At its September meeting in Spokane, Washington, the Council heard more about initiatives by utilities to help customers switch to electric vehicles.
John Francisco, Inland Power and Light, described their incentive program to install fast-charging stations in homes. Qualifying customers can get a $250 rebate with proof of purchase and installation. According to Francisco, over 40 percent of carbon emissions in Washington come from the transportation sector so more electric vehicles on the road means cleaner air. The cost savings in gas is significant as well; electricity costs compared to gasoline is 70 percent cheaper.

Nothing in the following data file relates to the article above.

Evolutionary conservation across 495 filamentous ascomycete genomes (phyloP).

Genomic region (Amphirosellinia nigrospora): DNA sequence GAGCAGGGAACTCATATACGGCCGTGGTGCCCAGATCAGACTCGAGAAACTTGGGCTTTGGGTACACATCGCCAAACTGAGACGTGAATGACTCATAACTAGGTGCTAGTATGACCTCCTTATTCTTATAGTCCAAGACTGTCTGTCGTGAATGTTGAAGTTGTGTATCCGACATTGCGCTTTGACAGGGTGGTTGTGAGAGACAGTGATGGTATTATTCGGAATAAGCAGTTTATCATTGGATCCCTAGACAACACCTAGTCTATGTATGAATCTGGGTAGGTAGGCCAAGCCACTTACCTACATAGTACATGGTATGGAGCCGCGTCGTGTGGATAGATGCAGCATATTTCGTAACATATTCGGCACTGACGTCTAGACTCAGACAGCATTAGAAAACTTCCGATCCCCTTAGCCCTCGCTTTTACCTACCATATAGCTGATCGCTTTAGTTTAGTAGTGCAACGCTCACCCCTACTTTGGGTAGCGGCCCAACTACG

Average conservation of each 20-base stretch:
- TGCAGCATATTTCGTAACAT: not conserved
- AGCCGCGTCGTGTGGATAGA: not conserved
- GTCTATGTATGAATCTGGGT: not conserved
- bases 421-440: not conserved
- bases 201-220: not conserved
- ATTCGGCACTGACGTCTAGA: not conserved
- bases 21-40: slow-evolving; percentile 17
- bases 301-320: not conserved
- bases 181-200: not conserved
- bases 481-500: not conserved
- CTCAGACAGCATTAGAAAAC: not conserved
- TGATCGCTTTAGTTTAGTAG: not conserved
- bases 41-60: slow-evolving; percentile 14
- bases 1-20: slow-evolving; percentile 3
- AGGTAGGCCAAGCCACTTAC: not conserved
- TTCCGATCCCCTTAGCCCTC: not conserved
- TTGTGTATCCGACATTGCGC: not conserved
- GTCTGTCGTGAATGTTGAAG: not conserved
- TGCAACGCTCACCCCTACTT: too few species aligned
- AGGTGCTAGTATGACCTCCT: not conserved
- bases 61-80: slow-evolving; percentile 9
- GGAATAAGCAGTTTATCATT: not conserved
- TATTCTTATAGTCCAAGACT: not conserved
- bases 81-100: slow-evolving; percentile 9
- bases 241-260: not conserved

Rendall Farley, Avista Corp., presented information about their plans to install chargers in homes, businesses, and public spaces to gather data about electric vehicles and the power system. The utility also plans to launch a project that would let customers drive an electric vehicle for a week to see if it would work for them. Beginning as a 6-9 month pilot project, it would enable their customers to test an EV before making the commitment to purchase.
According to the Council's conservative estimate, by 2035 we could keep $2 billion dollars per year in the region, mainly by reducing the amount of gasoline purchased from producers outside the region. While the initial cost for an electric vehicle can be more expensive, the fuel savings more than make up for the extra expense and their maintenance costs are usually lower, too.
The Regional Value of Electric Vehicles
Avista to Begin Installing Electric Vehicle Chargers in Homes, Workplaces